Poland joins Hungary with Huge Gold Purchase and Repatriation
With a variety of the world’s central banks going on a gold buying spree in recent years such as Russia and China, there has unsurprisingly been no shortage of newsflow in this area for the world’s financial media to comment on. But even in such an environment of abundant sovereign gold purchases, a number of buying bombshells have stood out for their intensity and ‘shock and awe’ abruptness. Particularly from nations which on the surface might seem like unlikely gold buyers.
One of these was the announcement last October by Hungary’s central bank, that after 32 years of holding unchanged gold reserves, it had rapidly increased its monetary gold holdings by 1000% or 10 fold, from 3.10 tonnes to 31.5 tonnes, and also repatriated (brought home) this entire holding from London to Budapest, away from the clutches of the Bank of England. At the time we asked:
“With almost all of Poland’s gold held at the Bank of England, a relevant question now is how long before Poland also sees fit to repatriate its gold in physical form away from the fractionally-backed LBMA controlled gold trading centre of London. “
The answer to this question was, not long at all. For to the Hungarian bombshell we can now add Hungary’s neighbor and closest political ally Poland, which has just in its own way shocked the gold market and the European Union by announcing that during the first half of 2019 it has already bought 100 tonnes of monetary gold at the Bank of England, bringing its gold reserves to 228.6 tonnes (all stored at the Bank of England), and now plans to repatriate almost half of its strategic gold reserves (or at least 100 tonnes) back to the National Bank of Poland (NBP) vaults in Warsaw.
The National Bank of Poland revealed the news about its gold on Friday 5 July in a short official release on its website, and the announcement is worth noting for many reasons.
From the English translation:
- The NBP’s management board made a strategic decision to significantly increase the central bank’s gold reserves. This decision was then implemented by the NBP.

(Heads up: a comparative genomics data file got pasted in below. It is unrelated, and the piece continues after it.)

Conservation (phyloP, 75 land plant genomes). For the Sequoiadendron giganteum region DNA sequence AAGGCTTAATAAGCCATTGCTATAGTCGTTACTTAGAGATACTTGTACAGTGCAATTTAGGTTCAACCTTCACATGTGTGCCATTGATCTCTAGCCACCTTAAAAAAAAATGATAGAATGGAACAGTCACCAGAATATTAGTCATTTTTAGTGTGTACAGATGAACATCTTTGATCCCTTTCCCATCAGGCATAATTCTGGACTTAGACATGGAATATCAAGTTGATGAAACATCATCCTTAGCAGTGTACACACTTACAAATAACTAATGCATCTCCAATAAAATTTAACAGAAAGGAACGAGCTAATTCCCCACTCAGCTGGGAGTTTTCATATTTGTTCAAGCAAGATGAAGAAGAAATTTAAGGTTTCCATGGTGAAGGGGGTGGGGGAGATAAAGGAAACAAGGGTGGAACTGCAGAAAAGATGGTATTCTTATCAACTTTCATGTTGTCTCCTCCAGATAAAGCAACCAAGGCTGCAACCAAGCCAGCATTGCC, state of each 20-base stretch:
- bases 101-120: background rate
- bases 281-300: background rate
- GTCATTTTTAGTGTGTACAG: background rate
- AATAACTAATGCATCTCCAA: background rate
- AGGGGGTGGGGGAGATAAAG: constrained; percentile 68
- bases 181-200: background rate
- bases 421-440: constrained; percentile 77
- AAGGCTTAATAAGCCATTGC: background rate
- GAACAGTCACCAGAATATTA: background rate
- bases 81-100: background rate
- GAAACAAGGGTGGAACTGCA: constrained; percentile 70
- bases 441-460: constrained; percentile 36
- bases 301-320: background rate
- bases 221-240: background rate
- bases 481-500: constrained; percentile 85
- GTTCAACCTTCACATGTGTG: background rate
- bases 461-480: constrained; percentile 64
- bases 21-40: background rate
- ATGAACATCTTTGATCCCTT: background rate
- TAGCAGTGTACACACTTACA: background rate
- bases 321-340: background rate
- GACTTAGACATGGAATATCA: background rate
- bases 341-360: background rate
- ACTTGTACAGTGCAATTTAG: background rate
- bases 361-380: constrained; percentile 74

- Over 2018-2019 the central bank bought 125.7 tonnes of gold and now has 228.6 tonnes of gold.
- Of the 125.7 tonnes, 100 tonnes were purchased in 2019 and 25.7 tonnes in 2018. Notably, the entire 125.7 tonnes was bought ‘in the last 12 months’.
- The NBP has decided to bring back ‘almost half’ of its gold (which is all stored at the bank of England in London) and store this repatriated gold domestically in the NBP’s vaults.
Back in the second half of 2018, Poland began to announce regular updates to its gold holdings, saying that it had purchased 2 tonnes in July, 7 tonnes in August, 4.4 tonnes in September, and another 8.7 tonnes between October and December. Prior to July 2018, the NBP had 103 tonnes of gold.
Strategic Gold Reserves – The Ultimate Monetary Asset
The stated rationale of the NBP for making its huge gold purchases were based on some of gold’s classic characteristics, as well as a relative comparison with the gold holdings of other central banks. In its announcement, the NBP calls gold the ‘most reserve’ of all reserve assets and an anchor of trust which diversifies geopolitical risk. It further refers to gold as a strategic buffer which increases credibility and supports the financial strength and security of the country even in unfavourable market conditions.
The large gold purchases were made possible by the buoyant growth in Poland’s foreign exchange reserves which the NBP said increased by EUR 30 billion over the last 5 years. This foreign exchange reserve growth put Poland in 21st place in the world FX reserve rankings yet it was only in 34th place in terms of central bank gold holdings.
Keeping up with the Neighbours
Poland’s gold holdings as a percentage of total reserves was also, it says, below average. For example, as of June 2019, when Poland was still reporting 128.6 tonnes of gold held, this represented 4.7% of its reserve assets. In comparison, the average for all central banks globally is 10.5% according to the NBP, and 20.5% for European countries. For Euro area countries, gold as a percentage of reserves assets is even higher, at 53.6%, pulled up especially by the large claimed gold holdings of Germany, France and Italy.
Buying 125.7 tonnes within 12 months, brings Poland’s average up nearer to the world central bank average of 10.5%. It also shifts Poland up from 34th to 22nd in world central bank gold holdings rankings and from 15th place to 11th in Europe and to first place in the eastern European region. Notably though, these gold purchases, although large, do not affect the gold price, despite what the World Gold Council might claim, and it would be interesting to see how the buyer’s agent, either the Bank of England or BIS, sourced the gold and who the sellers were.
In the statement, the Polish central bank says all of its gold is in the form of London Good Delivery gold bars (wholesale bars) and it claims these gold bars are held in an allocated gold account at the Bank of England, where each bar is uniquely identifiable with a unique serial number and a gold refiner mark. If that is the case, then the NBP should immediately release a weight list of all its bars that shows the bars’ unique serial numbers and the bars’ refiner marks. Not that it will do this of course, as this would shatter the worldwide opacity of the central bank gold market and the secretive Bank of England / LBMA / bullion bank gold trading and lending cartel.